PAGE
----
Complementarian Versus Egalitarian: 10 Questions for Egalitarian Church Leaders
When it comes to the complementarian versus egalitarian debate in the church and home, there are 10 questions to consider which get at the heart of egalitarianism and its implications. These 10 questions will help you delve into important areas such as
- the teachings of the earliest church leaders
- the proper starting point in these discussions
- the historical backdrop to New Testament church positions
- the intersection of hermeneutics and cultural trajectories
- and other crucial areas in this important debate
From the introduction to this ebook:
If you are a church leader leaning toward an egalitarian approach to men and women in church leadership, we want to engage you in a deeper conversation on the implications of an egalitarian approach. We acknowledge that there is so much pressure to adopt egalitarianism and there are many writings by good scholars that advocate methods of interpretation that will help you get there. We understand how easy it is to adopt this viewpoint. But we are asking these 10 questions to help you see if the egalitarian approach is really, truly taught in God’s Word.
“We are asking these 10 questions to help you see if the egalitarian approach is really, truly taught in God’s Word.”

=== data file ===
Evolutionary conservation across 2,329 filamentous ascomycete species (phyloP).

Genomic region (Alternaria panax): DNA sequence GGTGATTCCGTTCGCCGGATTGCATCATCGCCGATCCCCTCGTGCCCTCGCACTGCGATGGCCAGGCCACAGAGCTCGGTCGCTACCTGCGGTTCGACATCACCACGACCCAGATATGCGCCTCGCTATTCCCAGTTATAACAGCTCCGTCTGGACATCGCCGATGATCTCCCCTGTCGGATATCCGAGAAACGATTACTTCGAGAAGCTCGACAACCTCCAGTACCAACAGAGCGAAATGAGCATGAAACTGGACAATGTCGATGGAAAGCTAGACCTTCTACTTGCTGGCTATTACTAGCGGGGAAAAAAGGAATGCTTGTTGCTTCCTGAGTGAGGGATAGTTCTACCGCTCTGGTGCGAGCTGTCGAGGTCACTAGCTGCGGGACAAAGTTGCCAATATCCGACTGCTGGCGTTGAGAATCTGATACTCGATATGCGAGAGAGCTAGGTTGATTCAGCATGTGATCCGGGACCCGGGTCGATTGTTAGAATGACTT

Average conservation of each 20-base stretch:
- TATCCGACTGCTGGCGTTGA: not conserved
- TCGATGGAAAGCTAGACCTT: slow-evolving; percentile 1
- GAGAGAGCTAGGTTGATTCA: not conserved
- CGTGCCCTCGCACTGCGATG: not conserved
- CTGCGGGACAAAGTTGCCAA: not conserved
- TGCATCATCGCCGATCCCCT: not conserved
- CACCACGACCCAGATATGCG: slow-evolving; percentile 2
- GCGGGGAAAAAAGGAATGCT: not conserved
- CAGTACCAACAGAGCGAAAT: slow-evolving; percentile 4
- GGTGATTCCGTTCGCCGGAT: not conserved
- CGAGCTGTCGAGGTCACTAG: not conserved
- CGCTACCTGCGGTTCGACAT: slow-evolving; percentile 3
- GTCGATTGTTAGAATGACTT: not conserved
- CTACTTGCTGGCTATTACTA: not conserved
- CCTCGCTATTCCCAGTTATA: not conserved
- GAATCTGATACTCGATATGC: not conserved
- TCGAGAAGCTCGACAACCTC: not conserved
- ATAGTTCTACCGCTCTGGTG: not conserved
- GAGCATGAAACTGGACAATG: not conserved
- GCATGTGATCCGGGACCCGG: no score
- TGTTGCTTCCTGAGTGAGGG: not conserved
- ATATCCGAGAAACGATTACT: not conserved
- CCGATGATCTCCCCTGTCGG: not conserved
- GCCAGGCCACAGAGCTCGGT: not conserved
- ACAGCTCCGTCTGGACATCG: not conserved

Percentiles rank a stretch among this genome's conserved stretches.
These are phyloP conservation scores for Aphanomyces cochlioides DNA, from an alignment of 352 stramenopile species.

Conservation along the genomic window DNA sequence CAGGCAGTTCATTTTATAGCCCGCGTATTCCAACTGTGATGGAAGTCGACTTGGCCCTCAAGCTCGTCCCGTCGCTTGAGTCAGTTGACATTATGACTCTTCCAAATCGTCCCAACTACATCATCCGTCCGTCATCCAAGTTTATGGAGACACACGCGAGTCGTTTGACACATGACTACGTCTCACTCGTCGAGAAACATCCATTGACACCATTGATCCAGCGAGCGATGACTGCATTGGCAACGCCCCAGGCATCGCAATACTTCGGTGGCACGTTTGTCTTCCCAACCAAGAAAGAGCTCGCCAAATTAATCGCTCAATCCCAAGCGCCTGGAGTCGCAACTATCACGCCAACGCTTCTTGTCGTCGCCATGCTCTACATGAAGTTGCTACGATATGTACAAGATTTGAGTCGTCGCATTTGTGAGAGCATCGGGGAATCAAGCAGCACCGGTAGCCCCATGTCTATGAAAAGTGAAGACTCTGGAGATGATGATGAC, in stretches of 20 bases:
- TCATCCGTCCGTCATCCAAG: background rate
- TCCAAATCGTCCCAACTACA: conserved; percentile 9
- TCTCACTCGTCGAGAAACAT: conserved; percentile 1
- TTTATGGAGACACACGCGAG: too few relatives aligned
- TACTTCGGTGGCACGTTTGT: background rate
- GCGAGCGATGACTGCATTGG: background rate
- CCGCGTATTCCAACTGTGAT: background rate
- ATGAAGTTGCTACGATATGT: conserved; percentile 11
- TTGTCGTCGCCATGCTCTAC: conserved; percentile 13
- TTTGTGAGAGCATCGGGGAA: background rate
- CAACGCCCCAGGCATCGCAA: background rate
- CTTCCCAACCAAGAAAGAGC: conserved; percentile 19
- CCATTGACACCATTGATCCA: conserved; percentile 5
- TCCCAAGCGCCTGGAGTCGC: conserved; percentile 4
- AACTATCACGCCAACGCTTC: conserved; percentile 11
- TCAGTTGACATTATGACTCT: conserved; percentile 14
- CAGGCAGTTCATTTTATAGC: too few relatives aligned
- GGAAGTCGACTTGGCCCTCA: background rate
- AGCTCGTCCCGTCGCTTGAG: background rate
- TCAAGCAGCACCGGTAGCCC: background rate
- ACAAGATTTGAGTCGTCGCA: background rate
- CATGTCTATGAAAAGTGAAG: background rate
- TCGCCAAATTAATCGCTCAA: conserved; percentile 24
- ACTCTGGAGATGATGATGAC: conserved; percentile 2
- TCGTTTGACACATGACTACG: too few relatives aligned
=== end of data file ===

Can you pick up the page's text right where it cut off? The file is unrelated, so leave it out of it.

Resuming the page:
Male headship is the doctrine that men have a unique responsibility for leadership in the home and church. There are an increasing number of Christians who reject this belief, seeing it as an unnecessary barrier to reaching a people in our culture which has long recognized the equal giftedness of men and women in the workforce and home. It is becoming hard for many to justify anything less than egalitarianism in the local church.
In Western culture, many see churches which insist on male-only elders and senior ministers/pastors as behind the times at best, but increasingly more cynically as men cloaking their hunger for male power in a guise of faithfulness to the Bible.
Many call such churches misogynistic(hating women). All the while, there are more and more churches of influence to point to in the evangelical community who are abandoning male headship for an egalitarian approach to leadership based on giftedness, not on gender.
“Does male headship only feel like faithfulness in the minds of conservatives?”
Does male headship only feel like faithfulness in the minds of conservatives—when it’s really just a tradition or unnecessary barrier between an egalitarian culture and the church?
For an article version of this ebook on the complementarian versus egalitarian debate, click here.